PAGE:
In a 1993 article in the Intercollegiate Studies Review, Mark Henrie appeals to Alexander Kojeve to argue that “the differences between social democracy and American liberty are not as great as they may at first appear.”
Kojeve also, he says, captures something “which has certainly been missed in much American thinking on the Left and Right”: “the central issue of modern political life is not one of collectivism versus individualism or central planning versus the market; in each of these cases the poles of opposition exist within the parameters already broadly set by liberal theories of legitimate sovereignty, which are themselves the matter of contention.”
Recognition that modern markets and modern states coexist and cooperate within the same liberal order should shape the way we view the central political battles of modernity:
The “issue in our confrontation with modernity is not state authority, considered as an evil, against the freedom of the market, considered as a good. What Kojeve understood, what the older and especially Continental conservatives understood, and what American conservatives . . . must come to understand is that the liberal state is a cooperative venture between a certain form of political association (democracy) and a certain form of economic association (the market economy) – both founded on an atomized and atomizing individualism. Together these act to ‘rationalize’ society and persons in society. In this analysis, the market is not experienced positively as a realm of unique freedom, but instead is experienced as a realm where uniform laws of rational efficiency act to the end of homogenization and therefore dehumanization. Human goods such as community, solidarity, and indeed, even eccentricity, which are threatened in the process of homogenization, are what conservatives ultimately must be about ‘conserving.’”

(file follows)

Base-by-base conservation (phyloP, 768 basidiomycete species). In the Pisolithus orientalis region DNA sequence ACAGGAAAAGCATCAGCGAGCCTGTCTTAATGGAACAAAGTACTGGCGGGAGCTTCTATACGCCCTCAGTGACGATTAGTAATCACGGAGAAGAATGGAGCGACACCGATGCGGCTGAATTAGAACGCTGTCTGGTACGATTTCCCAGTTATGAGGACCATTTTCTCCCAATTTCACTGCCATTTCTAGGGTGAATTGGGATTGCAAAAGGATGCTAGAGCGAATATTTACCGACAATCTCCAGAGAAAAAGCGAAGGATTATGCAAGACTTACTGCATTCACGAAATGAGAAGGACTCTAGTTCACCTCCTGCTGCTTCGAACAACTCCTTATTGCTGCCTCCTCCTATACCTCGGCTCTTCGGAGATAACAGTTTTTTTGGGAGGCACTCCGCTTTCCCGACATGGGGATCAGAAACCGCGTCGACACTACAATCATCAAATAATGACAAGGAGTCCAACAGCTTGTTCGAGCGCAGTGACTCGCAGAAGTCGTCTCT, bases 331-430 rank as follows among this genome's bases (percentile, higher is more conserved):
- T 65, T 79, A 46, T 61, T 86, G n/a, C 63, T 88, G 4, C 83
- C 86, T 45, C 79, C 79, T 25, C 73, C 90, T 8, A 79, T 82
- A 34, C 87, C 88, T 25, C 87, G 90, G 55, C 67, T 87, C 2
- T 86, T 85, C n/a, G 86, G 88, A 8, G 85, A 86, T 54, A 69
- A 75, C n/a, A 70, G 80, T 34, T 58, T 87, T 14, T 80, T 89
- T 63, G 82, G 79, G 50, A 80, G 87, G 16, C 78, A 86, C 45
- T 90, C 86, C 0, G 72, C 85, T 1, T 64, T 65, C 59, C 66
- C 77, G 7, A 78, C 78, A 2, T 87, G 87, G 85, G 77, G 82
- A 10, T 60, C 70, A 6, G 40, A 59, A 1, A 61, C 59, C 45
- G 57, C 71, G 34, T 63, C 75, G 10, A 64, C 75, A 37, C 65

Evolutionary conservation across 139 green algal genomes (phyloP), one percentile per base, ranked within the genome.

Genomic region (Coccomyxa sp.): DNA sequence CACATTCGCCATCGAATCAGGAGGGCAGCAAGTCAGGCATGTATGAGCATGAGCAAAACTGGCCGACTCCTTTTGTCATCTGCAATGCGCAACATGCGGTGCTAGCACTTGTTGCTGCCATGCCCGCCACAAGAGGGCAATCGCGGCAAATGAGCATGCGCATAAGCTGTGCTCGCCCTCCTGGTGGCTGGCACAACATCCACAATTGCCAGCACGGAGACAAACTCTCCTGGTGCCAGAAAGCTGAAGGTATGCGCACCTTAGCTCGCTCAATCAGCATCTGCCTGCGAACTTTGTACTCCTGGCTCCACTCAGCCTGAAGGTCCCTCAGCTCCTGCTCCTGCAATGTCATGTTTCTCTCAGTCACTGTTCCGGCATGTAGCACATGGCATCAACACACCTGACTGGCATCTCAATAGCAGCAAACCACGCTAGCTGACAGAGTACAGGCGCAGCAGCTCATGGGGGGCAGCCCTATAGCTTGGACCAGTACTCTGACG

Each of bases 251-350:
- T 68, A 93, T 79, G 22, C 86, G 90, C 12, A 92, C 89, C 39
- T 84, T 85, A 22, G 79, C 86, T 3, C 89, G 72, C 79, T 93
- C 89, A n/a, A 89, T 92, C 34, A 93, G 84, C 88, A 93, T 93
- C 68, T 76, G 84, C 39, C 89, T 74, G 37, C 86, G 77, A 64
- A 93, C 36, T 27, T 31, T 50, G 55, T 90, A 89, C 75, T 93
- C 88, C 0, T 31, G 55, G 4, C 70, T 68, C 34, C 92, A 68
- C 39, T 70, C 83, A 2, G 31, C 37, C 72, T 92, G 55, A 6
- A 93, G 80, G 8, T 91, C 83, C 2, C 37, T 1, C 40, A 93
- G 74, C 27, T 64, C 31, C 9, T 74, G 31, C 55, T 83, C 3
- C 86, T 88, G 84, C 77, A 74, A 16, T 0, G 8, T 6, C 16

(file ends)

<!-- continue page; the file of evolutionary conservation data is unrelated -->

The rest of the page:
posted by Peter J. Leithart on Saturday, June 23, 2012 at 9:27 am
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